The Role of Managers in Team Performance

By Berri, David J.; Leeds, Michael A. et al. | International Journal of Sport Finance, May 2009 | Go to article overview
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The Role of Managers in Team Performance

Berri, David J., Leeds, Michael A., Leeds, Eva Marikova, Mondello, Michael, International Journal of Sport Finance


The role of the manager in promoting production is a little-understood phenomenon. In particular, it is difficult to separate managers' contributions from the abilities of the workers they supervise. Firms may therefore mistakenly attribute the contributions of the workers to the managers who happen to oversee them. With its plethora of performance data, the National Basketball Association (NBA) provides a natural setting to measure the contribution of a head coach to the performance of his team. We find that some highly regarded coaches deserve their accolades, but several coaches owe their success to managing highly talented teams. Conversely, some coaches with mediocre records have made significant contributions to the performance of their players. Most coaches, however, do not have a statistically significant impact on their players or their teams, making them nothing more than the "principal clerks" that Adam Smith called managers over 200 years ago.

Keywords: coaching efficiency, National Basketball Association, productivity

(ProQuest: ... denotes formula omitted.)

Introduction: The Role of Managers

The reputation of corporate managers goes through periodic upswings and downturns. As noted by Ira Horowitz (1994b), Adam Smith argued managers play an inconsequential role in the performance of a firm. Specifically, Smith separated the role of the entrepreneur from that of the manager. In Smith's view, entrepreneurs provide both the fundamental ideas and capital the organization requires for success. Beneath the entrepreneur is a group of subordinates that oversees daily operations. From Smith's perspective, this group of subordinates does not vary in any significant way from organization to organization. In essence, the managers of daily operations are little more than "principal clerks" (Smith, 1976, pp. 54-55). This view of managers has persisted in the neoclassical model of the firm in which "top managers are homogeneous inputs into the production process" (Bertrand & Schoar, 2003, p. 1173).

With its emphasis on static equilibrium, neoclassical theory assumes away any role for managers. In this setting, managers ensure firms operate in a technically and economically efficient manner. That is, they extract maximal output from a given set of inputs and minimize the cost of a given level of output. For a given set of inputs, a given technology, and given prices, all managers behave in exactly the same manner.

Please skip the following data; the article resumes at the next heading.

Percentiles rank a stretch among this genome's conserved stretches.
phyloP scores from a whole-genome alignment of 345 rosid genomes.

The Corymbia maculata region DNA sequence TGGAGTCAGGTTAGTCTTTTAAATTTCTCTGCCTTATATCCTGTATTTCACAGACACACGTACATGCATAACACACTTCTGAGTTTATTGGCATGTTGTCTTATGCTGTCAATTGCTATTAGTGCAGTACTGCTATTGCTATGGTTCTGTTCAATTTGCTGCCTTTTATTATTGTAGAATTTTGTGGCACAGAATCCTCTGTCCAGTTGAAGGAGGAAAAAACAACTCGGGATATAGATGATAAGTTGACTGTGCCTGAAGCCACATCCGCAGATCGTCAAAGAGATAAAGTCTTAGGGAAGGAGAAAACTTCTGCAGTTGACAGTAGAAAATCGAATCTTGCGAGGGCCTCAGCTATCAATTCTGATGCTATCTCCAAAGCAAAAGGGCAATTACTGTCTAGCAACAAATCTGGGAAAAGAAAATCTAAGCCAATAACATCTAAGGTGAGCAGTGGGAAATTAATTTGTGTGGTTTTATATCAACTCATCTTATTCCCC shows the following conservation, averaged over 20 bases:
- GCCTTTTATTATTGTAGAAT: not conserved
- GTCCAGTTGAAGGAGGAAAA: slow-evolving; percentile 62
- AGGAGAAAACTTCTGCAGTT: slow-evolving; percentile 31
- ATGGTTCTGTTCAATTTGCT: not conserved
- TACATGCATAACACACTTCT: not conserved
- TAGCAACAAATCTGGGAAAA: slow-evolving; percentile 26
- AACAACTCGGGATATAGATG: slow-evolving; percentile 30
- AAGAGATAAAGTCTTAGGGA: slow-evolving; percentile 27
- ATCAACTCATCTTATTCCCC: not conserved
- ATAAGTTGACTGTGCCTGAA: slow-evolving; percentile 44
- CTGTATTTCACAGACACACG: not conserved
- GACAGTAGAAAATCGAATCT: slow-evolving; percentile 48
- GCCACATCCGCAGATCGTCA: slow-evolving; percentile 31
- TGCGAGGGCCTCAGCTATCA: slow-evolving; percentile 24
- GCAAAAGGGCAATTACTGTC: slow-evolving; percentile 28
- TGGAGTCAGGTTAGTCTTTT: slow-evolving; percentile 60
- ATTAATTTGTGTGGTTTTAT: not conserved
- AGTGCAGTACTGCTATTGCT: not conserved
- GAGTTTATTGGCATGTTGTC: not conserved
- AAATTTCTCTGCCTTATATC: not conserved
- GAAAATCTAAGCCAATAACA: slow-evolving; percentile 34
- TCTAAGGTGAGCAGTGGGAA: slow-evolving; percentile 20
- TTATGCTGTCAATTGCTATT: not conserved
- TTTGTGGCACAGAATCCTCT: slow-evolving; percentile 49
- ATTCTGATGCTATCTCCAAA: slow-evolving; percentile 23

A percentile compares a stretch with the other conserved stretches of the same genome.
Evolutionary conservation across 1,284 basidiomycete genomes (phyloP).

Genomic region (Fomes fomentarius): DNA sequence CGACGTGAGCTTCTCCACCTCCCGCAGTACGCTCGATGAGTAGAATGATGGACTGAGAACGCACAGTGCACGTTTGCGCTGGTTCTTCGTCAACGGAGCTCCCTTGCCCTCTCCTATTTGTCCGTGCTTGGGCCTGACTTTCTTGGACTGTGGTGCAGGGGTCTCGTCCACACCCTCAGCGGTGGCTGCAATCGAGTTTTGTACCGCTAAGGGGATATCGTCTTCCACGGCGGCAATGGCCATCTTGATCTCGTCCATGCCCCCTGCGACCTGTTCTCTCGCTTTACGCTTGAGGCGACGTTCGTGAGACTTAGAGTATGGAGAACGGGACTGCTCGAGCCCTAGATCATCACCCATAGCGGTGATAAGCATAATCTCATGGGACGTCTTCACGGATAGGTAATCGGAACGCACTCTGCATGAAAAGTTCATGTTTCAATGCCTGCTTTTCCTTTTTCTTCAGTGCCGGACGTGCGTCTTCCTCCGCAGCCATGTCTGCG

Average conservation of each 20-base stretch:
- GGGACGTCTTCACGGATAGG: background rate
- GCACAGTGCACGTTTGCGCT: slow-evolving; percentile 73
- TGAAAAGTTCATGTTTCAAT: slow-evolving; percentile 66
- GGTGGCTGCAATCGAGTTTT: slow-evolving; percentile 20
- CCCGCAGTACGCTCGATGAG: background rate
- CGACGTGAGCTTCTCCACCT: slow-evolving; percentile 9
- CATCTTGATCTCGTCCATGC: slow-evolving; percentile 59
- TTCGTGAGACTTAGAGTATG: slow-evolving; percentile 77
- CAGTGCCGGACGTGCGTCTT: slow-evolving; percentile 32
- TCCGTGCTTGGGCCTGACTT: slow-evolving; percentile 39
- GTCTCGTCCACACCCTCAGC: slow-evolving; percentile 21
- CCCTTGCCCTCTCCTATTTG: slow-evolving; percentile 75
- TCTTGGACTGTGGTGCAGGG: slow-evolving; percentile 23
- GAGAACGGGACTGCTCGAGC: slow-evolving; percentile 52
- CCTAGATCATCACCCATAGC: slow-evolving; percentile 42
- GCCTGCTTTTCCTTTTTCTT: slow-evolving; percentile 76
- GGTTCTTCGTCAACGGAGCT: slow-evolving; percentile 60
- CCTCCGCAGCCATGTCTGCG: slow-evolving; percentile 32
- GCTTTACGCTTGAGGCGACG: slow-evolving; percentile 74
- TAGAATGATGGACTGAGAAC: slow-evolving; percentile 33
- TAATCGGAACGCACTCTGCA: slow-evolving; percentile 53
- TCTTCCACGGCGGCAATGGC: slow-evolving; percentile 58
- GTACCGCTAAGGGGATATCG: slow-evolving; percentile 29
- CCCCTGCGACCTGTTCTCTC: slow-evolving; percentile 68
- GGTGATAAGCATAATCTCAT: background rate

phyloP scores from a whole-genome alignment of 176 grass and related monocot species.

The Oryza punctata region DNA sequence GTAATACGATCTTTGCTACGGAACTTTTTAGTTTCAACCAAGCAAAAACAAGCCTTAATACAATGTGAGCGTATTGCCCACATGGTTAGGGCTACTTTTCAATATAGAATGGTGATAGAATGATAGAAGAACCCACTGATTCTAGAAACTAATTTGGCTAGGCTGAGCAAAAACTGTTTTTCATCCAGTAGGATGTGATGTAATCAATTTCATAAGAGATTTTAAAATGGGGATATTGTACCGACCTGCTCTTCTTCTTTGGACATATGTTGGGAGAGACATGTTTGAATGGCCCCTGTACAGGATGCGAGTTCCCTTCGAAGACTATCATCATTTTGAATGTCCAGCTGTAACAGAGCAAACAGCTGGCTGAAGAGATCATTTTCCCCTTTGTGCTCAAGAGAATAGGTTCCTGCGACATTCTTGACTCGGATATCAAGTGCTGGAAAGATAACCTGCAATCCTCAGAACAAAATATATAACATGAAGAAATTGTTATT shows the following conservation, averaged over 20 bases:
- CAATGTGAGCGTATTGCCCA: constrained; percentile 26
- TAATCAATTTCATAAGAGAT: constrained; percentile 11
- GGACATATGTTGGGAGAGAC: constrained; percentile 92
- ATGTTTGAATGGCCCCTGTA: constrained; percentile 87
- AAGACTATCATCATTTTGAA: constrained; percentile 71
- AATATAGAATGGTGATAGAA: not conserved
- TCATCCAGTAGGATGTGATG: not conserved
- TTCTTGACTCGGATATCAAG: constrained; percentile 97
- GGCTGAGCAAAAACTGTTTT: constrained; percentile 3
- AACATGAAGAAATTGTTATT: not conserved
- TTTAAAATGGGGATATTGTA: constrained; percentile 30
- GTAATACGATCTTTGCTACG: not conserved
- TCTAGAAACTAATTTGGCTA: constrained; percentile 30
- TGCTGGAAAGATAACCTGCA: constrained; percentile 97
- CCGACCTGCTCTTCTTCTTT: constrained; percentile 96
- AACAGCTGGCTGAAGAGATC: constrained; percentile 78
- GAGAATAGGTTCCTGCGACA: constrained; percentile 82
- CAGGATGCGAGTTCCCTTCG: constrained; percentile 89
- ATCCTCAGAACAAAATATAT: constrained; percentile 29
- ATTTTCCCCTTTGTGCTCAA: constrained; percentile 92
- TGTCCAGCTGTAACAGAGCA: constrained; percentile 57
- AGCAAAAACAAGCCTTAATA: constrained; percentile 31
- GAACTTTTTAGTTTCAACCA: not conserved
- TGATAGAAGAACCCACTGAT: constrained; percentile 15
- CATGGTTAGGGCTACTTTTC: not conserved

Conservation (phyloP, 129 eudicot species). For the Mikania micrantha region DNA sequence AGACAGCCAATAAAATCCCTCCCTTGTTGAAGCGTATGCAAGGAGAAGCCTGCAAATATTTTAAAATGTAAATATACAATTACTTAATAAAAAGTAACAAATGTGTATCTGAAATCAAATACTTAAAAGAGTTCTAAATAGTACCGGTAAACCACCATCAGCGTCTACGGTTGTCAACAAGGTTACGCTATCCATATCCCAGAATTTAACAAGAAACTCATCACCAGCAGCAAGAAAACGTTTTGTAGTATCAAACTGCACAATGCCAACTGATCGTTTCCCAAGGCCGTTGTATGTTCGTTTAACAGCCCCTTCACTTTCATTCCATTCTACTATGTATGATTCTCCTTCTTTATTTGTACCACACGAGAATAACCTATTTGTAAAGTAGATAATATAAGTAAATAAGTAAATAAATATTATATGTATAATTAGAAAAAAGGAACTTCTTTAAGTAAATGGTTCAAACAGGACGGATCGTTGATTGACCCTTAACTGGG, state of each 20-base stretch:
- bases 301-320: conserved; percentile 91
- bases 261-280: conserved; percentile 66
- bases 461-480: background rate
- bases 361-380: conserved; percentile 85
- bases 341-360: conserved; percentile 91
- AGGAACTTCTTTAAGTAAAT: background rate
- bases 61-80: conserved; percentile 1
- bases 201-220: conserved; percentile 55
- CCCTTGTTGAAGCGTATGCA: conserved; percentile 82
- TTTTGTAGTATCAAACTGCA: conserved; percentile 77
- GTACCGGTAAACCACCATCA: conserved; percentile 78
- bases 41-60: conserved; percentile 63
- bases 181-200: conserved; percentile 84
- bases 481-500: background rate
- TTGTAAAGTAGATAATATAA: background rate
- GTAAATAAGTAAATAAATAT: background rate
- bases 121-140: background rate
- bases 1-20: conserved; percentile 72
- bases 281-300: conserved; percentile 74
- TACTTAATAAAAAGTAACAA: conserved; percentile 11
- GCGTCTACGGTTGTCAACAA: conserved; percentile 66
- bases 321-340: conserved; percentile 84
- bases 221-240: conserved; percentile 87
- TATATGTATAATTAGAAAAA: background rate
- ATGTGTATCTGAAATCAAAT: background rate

In contrast to neoclassical economics, the popular press has often regarded corporate managers, particularly CEOs, with an almost cult-like devotion. A search of's website showed almost 4,000 entries for Jack Welch, of which about 25 were either books by him or books whose title featured his name. These works almost uniformly praised Welch for his leadership of GE. The contrast between economic theory and popular wisdom reveals a flaw that economists have only recently begun to address. By focusing on equilibrium, the neoclassical model overlooks the key role of managers: to seek out and exploit disequilibria.

The most successful managers take advantage of market inefficiencies or find previously undiscovered niches. Such managers thus take on some of the characteristics of entrepreneurs. Unlike entrepreneurs, however, they work to redirect the inputs of existing companies rather than create new products or firms. Jack Welch, for example, did not create any new financial services.He did, however, transform GE by shifting its focus from manufacturing to financial services at a time when manufacturing was beginning to decline and the financial services sector was expanding.

Economic studies of managers have begun to recognize this role of managers and have sought to quantify their impact on the firms they head. The studies generally find that managers have a strong impact on firm policy and profitability. However, these findings are typically the result of a broad series of interactions between the CEOs, their "managerial teams," and firms as a whole.

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